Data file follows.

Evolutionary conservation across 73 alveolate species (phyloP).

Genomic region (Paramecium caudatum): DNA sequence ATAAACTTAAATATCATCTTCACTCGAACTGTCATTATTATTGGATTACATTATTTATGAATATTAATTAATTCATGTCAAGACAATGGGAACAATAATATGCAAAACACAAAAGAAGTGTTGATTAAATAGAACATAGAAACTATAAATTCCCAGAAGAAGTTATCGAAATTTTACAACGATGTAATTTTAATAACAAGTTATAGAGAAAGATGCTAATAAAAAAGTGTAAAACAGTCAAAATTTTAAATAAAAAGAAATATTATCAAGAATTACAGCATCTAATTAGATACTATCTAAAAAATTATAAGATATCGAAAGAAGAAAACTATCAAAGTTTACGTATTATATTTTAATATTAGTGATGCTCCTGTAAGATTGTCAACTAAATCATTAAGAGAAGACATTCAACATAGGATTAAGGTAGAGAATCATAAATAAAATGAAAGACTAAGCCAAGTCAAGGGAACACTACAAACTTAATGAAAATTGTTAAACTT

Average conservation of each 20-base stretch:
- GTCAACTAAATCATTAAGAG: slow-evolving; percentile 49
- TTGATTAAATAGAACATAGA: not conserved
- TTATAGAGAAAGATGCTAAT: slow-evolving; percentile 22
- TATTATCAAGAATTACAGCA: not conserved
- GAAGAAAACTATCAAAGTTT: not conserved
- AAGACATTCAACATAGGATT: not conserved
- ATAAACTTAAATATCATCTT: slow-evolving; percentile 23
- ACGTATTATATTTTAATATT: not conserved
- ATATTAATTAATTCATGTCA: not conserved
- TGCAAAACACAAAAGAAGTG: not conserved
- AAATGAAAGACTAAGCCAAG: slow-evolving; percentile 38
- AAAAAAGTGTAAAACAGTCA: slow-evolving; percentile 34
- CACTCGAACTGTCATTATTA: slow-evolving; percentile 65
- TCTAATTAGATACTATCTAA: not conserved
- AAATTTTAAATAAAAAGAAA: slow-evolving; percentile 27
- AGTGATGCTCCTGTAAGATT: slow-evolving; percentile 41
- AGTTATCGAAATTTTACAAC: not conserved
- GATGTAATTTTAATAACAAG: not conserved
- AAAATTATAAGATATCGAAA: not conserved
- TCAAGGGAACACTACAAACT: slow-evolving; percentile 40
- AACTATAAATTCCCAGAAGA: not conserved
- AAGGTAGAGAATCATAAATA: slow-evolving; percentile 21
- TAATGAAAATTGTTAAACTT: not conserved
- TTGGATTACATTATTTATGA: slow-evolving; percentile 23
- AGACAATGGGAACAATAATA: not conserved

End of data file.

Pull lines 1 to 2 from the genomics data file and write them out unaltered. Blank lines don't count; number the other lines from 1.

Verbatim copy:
Evolutionary conservation across 73 alveolate species (phyloP).

Genomic region (Paramecium caudatum): DNA sequence ATAAACTTAAATATCATCTTCACTCGAACTGTCATTATTATTGGATTACATTATTTATGAATATTAATTAATTCATGTCAAGACAATGGGAACAATAATATGCAAAACACAAAAGAAGTGTTGATTAAATAGAACATAGAAACTATAAATTCCCAGAAGAAGTTATCGAAATTTTACAACGATGTAATTTTAATAACAAGTTATAGAGAAAGATGCTAATAAAAAAGTGTAAAACAGTCAAAATTTTAAATAAAAAGAAATATTATCAAGAATTACAGCATCTAATTAGATACTATCTAAAAAATTATAAGATATCGAAAGAAGAAAACTATCAAAGTTTACGTATTATATTTTAATATTAGTGATGCTCCTGTAAGATTGTCAACTAAATCATTAAGAGAAGACATTCAACATAGGATTAAGGTAGAGAATCATAAATAAAATGAAAGACTAAGCCAAGTCAAGGGAACACTACAAACTTAATGAAAATTGTTAAACTT